It’s not reasonable for someone to expect you to always be available to them. They often don’t respect your boundaries and don’t understand that there are limitations to how much you can do for them.
How to deal with them: You know from personal experience how difficult it is to be a lawyer who is starting out. You can relate to the fear and uncertainty, which means you should be able to sympathize with this person.
While they do need to learn when it’s appropriate to seek guidance, you can understand that their intention is not to bother you. This doesn’t mean you should permit the behavior to continue; however, you can take steps to help them dial it back.
Be honest about how busy you are and let them know when you’re spread too thin. Tell them you’re more than happy to discuss concerns they have, but you need to get back to them when you have more time.
Offer to schedule a lunch with them once or twice a month so you can give them your full attention. Request that they email you some questions instead of dropping by your office so you can respond to them when you have more free time. Introduce them to some of your other colleagues so they have more people they can seek advice from.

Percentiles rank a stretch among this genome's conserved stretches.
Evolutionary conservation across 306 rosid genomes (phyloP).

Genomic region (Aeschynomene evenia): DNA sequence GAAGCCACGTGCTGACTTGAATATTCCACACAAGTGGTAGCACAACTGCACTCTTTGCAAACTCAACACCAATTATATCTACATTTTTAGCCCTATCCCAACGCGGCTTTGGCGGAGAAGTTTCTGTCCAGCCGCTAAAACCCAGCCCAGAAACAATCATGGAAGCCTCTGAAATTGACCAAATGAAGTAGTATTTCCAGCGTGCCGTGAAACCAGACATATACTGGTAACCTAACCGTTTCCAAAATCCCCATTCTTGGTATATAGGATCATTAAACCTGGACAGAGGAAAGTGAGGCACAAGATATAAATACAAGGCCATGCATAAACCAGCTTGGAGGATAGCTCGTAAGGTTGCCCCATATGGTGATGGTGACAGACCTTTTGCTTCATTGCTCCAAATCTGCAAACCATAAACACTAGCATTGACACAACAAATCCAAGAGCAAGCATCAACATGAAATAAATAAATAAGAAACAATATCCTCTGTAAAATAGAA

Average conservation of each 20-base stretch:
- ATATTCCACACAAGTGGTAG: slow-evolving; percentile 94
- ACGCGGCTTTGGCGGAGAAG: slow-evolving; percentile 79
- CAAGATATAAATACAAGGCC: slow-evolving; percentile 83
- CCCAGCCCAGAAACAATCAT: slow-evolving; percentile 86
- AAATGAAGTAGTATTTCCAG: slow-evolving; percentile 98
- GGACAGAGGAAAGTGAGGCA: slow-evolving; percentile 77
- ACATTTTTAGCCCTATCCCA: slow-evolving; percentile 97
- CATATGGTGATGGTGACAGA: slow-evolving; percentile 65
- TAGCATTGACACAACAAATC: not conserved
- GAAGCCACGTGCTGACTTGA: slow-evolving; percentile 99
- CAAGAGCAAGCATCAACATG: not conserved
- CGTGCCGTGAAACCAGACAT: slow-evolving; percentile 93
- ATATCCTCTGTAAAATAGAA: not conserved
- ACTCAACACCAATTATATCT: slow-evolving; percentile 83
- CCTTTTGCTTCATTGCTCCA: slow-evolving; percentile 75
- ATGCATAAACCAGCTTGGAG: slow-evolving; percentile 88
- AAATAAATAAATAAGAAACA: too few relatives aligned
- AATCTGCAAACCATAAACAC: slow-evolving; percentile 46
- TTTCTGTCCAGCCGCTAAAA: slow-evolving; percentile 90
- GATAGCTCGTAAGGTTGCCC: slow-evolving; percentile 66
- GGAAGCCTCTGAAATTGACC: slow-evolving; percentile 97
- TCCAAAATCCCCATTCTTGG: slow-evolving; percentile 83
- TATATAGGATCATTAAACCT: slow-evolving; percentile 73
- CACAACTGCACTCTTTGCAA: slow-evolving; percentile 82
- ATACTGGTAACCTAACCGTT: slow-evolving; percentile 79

Resist the urge to start telling them “I don’t know” and avoiding contact. You never know when you might need their help for something and you don’t want to ruin a relationship you’ve already invested time in.
Relationship-building with other lawyers isn’t always as easy as you would like it to be. There is a chance your personality could clash with someone else, but you don’t want to let that prevent you from working together in a professional capacity.
You don’t have to be best friends to work together, but you do need to get along. It’s always best to be proactive about managing your professional connections and do everything possible to maintain a pleasant relationship.